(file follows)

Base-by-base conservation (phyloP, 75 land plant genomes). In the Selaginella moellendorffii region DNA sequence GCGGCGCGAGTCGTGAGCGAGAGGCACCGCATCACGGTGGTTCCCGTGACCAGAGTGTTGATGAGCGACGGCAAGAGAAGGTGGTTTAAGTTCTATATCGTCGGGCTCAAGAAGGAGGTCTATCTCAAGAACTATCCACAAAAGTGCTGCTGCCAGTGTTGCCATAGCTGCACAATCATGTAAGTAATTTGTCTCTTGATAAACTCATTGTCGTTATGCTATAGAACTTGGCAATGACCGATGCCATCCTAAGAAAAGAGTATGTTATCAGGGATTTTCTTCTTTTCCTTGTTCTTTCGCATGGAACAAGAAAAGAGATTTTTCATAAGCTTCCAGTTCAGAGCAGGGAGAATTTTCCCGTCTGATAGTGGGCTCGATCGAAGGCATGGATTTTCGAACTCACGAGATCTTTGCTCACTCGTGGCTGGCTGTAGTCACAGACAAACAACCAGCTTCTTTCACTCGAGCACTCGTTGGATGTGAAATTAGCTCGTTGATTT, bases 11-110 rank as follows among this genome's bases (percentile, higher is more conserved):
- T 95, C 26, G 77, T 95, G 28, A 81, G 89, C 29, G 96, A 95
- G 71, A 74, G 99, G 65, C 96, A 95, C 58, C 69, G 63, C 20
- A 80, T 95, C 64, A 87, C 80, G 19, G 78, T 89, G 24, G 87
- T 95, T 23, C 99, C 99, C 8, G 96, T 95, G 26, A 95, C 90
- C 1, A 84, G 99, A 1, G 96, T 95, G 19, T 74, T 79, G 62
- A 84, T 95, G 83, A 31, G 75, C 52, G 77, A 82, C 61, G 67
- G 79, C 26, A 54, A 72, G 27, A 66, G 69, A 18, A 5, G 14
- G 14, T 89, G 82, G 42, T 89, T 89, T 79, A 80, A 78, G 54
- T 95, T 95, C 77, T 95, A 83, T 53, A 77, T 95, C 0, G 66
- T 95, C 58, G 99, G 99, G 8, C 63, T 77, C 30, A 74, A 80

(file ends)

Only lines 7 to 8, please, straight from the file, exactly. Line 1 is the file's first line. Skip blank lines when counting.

- A 84, T 95, G 83, A 31, G 75, C 52, G 77, A 82, C 61, G 67
- G 79, C 26, A 54, A 72, G 27, A 66, G 69, A 18, A 5, G 14